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How did Fender drill for truss rod in one piece neck?

Discussion in 'Tele Home Depot' started by TenaciousP, Jan 26, 2021.

  1. Marn99

    Marn99 Tele-Holic

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    In this video, taken at the Corona factory, you can see how they set up the drill presses to do it currently at around 23:44.
     
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  2. guitarbuilder

    guitarbuilder Telefied Ad Free Member

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    Here is the rod and nut. I divided the rod in the middle and mirrored it. The nut is at 3 degrees in red. Not that much different really.




    truss rod 3 degrees.JPG
     
  3. pavel

    pavel Tele-Meister Ad Free Member

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    Wow, well spotted Marn99!
     
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  4. TenaciousP

    TenaciousP Tele-Holic

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    Interesting.... It would be nice to just have one angle setup for both ends.
     
  5. TenaciousP

    TenaciousP Tele-Holic

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    Actually, in the first (short) video you posted, that same screen is shown. I noticed it last night. Definitely doing the headstock end with the same drill press setup.
     
  6. guitarbuilder

    guitarbuilder Telefied Ad Free Member

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    If you had a 1/4" thick fretboard, your nut would be cutting into it a little.
     
  7. TenaciousP

    TenaciousP Tele-Holic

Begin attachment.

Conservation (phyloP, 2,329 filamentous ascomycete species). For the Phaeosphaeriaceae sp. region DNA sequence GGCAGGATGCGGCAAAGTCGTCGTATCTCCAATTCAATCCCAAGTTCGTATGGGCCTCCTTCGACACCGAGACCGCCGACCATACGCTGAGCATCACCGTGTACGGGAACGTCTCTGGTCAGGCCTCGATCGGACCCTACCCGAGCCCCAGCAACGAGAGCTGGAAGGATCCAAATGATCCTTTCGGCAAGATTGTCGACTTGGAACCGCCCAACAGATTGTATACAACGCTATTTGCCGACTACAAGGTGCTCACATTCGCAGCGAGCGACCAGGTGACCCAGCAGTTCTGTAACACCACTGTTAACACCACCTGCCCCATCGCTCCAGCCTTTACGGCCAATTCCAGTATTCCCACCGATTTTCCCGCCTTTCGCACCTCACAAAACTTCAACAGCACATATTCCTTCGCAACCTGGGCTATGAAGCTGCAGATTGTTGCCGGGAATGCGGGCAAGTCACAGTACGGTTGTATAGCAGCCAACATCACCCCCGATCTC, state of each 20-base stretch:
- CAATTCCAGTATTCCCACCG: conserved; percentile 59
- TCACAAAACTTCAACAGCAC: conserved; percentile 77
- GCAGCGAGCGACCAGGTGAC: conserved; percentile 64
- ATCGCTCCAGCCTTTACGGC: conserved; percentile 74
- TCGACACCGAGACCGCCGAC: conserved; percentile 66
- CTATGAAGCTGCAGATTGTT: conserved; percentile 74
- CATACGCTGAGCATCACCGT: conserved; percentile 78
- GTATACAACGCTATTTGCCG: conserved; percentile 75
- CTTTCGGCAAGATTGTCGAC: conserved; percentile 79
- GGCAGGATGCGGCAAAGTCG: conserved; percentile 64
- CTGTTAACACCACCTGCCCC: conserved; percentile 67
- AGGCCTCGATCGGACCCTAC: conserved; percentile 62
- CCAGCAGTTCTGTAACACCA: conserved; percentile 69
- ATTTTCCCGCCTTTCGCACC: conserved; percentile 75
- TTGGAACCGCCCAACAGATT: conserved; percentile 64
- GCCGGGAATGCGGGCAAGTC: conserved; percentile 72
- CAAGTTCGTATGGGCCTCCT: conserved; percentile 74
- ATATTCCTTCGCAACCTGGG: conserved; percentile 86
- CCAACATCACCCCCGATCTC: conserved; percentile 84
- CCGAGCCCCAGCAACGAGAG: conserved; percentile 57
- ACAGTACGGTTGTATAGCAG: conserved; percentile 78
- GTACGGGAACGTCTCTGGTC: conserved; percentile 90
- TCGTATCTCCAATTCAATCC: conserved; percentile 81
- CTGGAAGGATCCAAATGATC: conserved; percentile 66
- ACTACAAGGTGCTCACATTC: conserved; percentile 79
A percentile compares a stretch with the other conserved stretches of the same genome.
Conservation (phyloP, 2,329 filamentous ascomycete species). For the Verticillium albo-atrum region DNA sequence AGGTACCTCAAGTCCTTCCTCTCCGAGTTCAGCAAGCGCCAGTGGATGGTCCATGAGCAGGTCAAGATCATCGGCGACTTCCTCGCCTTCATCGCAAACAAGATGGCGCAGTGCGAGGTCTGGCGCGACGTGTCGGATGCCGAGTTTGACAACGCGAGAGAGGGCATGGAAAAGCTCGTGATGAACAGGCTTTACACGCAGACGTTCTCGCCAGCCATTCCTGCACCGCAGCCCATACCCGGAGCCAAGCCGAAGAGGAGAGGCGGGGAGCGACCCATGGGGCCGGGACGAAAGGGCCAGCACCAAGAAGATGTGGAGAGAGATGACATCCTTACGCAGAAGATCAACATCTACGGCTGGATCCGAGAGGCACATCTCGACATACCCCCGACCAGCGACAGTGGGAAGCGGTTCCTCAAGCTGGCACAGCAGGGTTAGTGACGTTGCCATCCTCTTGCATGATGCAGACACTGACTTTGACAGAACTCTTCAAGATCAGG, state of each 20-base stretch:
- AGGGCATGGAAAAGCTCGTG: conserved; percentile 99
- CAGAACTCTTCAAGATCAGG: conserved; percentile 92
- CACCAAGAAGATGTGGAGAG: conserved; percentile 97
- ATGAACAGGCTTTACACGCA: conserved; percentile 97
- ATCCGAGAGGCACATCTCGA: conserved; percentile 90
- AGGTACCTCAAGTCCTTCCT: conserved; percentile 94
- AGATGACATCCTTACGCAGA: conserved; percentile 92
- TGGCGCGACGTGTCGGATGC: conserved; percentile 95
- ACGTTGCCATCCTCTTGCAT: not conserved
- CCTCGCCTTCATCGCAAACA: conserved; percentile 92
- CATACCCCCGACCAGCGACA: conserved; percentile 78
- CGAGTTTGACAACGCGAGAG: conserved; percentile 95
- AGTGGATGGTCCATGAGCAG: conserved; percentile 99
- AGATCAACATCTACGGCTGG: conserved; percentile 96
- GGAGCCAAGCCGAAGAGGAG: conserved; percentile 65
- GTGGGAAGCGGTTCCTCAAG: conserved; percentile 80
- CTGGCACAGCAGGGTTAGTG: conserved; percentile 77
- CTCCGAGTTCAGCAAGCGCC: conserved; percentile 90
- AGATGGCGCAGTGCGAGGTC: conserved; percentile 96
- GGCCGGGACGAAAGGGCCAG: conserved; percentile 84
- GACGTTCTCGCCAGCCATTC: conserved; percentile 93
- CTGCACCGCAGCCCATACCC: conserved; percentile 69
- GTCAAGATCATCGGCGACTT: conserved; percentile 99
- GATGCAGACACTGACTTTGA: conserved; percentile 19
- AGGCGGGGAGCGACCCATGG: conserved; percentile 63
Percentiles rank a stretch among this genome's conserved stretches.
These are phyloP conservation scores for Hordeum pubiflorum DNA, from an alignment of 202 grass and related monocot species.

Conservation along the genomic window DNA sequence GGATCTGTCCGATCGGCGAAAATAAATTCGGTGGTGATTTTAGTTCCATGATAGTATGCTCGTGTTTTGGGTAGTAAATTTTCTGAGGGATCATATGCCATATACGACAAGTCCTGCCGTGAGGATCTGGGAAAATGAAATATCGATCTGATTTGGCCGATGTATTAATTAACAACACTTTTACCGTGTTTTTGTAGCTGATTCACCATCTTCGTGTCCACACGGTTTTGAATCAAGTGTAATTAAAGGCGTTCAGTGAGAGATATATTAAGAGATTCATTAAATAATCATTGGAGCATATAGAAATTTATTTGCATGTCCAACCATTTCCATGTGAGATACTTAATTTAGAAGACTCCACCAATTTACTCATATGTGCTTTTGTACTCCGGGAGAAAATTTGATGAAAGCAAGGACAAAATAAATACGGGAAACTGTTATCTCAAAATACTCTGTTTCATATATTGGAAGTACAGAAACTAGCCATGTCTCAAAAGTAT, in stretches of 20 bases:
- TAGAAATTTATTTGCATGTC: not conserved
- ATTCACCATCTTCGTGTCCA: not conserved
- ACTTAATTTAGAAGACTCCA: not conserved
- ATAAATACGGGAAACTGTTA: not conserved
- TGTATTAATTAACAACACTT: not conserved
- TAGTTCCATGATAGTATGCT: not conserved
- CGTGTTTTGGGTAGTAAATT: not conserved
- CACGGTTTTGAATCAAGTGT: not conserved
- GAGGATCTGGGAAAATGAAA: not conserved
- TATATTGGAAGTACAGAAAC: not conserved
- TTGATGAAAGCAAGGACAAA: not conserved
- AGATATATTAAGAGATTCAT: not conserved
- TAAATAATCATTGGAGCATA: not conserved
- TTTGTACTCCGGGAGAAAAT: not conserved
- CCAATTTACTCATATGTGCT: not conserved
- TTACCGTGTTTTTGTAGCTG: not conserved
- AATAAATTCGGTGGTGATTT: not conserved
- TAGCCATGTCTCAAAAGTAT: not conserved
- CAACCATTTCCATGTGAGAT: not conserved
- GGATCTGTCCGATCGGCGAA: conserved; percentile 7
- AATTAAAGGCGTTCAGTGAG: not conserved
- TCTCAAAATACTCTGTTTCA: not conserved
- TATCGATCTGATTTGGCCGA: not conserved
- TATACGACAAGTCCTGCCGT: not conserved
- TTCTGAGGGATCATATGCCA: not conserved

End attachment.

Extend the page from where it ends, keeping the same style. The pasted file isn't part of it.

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    I can’t find it in this video at 23:44. Is it something plainly visible or should I be looking in the background? Ha ha!
     
  8. TenaciousP

    TenaciousP Tele-Holic

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    actually, I think on the rosewood slab fretboard necks, the nut counterbore did cut into the bottom side of the fretboard a little.
     
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  9. gridlock

    gridlock Poster Extraordinaire

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    I haven’t read all of the above threads, but my guess this was and still is done with a gun-drill.

    Gun drilling is type of drilling process that uses a special drill that plots itself after entering a pre-drilled and bored pilot hole.

    Chips created in the drilling process (wood, steel, aluminum etc.) are evacuated down a flute on the drill and out of the part by high-pressure thru-coolant.
     
    Last edited: Jan 27, 2021
  10. superjam144

    superjam144 Tele-Afflicted

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    Incredible footage. Thank you.

    My level of gratitude just shot up for this wonderful instrument.
     
  11. pavel

    pavel Tele-Meister Ad Free Member

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    That and it also wasn't ¼" -- more like 3/16 (before they switched to the veneer boards).

    59_strat-1_7.jpg
     
  12. Marn99

    Marn99 Tele-Holic

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    The blue tilted drill presses on the left.
     
  13. Yuro

    Yuro Tele-Meister